Figs are in season from late summer through early fall, so if you happen upon them at the farmer’s market or the grocery store, get them while you can. This fig jam with vanilla is a delicious way to preserve fresh figs before they disappear. For another easy fig recipe, check out my puff pastry fig tarts.
This jam can also be used as a base for other add-ins – caramelized red onions or bacon for example to make it savory as well.
Fig jam makes a terrific topping for crostini with a little fresh goat cheese or blue cheese crumbled on top for a quick appetizer or afternoon snack.
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When I lived in NYC, figs were plentiful when they were in season. I lived in a predominantly Italian neighborhood, and the streets were lined with fig trees.
Since moving south, it has become much more difficult to find fresh figs and when I do find them, they are fairly costly. If you happen upon some at a great price, stock up and make a big batch of this jam.
It’s the best way to get that fresh fig taste when this precious fruit is no longer in season.
It seems that I can only find figs in the market for about a month before they disappear until next year, so I try to get as many as my budget will allow.
Another favorite is this fig panna cotta that I like to make at least once a year as well.
How to make fig jam with vanilla
This recipe is very easy and straightforward. Everything goes into the pot and it slowly cooks down until thick and jammy.
I keep a stash of used vanilla bean pods (don’t throw them away!) that I’ve scraped clean. They still have plenty of flavor left in them and they are the perfect addition to jam.
One of the most important things to remember if you are new to making homemade jam is this – have everything measured out and ready ahead of time.
This includes any utensils or equipment that you need, a kitchen towel, etc.
What do I need to make jam at home?
You’ll need the following to make this fig jam recipe. Some of it is canning specific, some of it is not and you probably have most of it already.
- half pint jars
- new lids and rings (reused lids increase the chances of a bad seal)
- long handled wooden spoon or non-reactive spoon
- a large stock pot with rack
- canning tongs (jar lifter)
- canning funnel
- potato masher
- oven mitts
- non-reactive ladle
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- 2 1/2 lbs fresh figs, washed, stems removed
- 1 1/4 cups sugar
- 1 vanilla bean, split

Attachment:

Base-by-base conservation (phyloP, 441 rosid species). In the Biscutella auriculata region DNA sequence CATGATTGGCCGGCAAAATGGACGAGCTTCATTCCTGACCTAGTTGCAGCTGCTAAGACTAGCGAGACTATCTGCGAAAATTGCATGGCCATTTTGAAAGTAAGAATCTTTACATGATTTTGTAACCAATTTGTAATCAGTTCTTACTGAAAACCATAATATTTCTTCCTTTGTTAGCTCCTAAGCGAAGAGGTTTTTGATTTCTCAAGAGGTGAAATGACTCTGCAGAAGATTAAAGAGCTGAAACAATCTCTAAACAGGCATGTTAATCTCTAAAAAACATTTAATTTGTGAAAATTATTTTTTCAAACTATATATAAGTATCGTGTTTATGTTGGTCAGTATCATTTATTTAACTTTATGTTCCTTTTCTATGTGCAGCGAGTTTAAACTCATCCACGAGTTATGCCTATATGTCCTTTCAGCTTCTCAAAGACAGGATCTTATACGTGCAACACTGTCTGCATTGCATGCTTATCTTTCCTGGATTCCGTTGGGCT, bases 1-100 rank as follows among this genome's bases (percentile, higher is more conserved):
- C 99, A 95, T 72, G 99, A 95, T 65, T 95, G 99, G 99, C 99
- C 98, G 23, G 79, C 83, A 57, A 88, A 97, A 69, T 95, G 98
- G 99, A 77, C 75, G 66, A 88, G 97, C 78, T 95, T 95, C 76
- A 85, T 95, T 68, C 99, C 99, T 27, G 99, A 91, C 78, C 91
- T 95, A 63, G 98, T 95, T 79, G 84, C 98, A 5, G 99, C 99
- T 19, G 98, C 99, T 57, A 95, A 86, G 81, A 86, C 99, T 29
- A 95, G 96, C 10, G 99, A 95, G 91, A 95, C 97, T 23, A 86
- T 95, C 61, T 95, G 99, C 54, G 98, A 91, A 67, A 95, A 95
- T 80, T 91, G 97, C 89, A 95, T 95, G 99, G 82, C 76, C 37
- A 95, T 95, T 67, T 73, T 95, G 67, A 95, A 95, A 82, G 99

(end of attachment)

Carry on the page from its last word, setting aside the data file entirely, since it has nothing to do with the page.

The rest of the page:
- 1 lemon, juice only (save zest for another use)
- In a large, heavy-bottomed saucepan, combine the figs, sugar, vanilla bean and lemon juice.
- Bring to a simmer over medium-low heat, stirring constantly.
- Cover and simmer over low heat for 45 minutes, stirring frequently, making sure to scrape the bottom and sides of the pan.
- While figs are cooking - sterilize canning jars in a water bath canning pot with a rack by bringing them up to a simmer in the water.
- In a small pot, sterilize lids and rings by bringing those up to a simmer as well. (you can add everything to one pot, but you'll need to go fishing for the lids and rings)
- When jam has cooked down and thickened, remove from heat and ladle into warm sterilized jars, leaving 1/4" space.
- Wipe the rims with a damp paper towel to make sure they are clean.
- Top jars with lids and screw on bands to fingertip tight. (Do not over tighten)
- Carefully lower into water bath canner and process in boiling water for 10 minutes.
- Set jars on the counter and wait for the lovely "ping" to let you know they have sealed.
* Any jars that haven't sealed properly should be stored in the refrigerator.
* if you have a used (scraped) vanilla bean pod, this is the perfect use for it.
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Serving Size:2 tbsp
Amount Per Serving: Calories: 38Total Fat: 0gSaturated Fat: 0gTrans Fat: 0gUnsaturated Fat: 0gCholesterol: 0mgSodium: 0mgCarbohydrates: 10gFiber: 1gSugar: 9gProtein: 0g
Nutrition information calculated by a third-party company as a courtesy. It is intended as a guideline only.
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Recipe originally published 10/21/11, most recent update 8/24/20.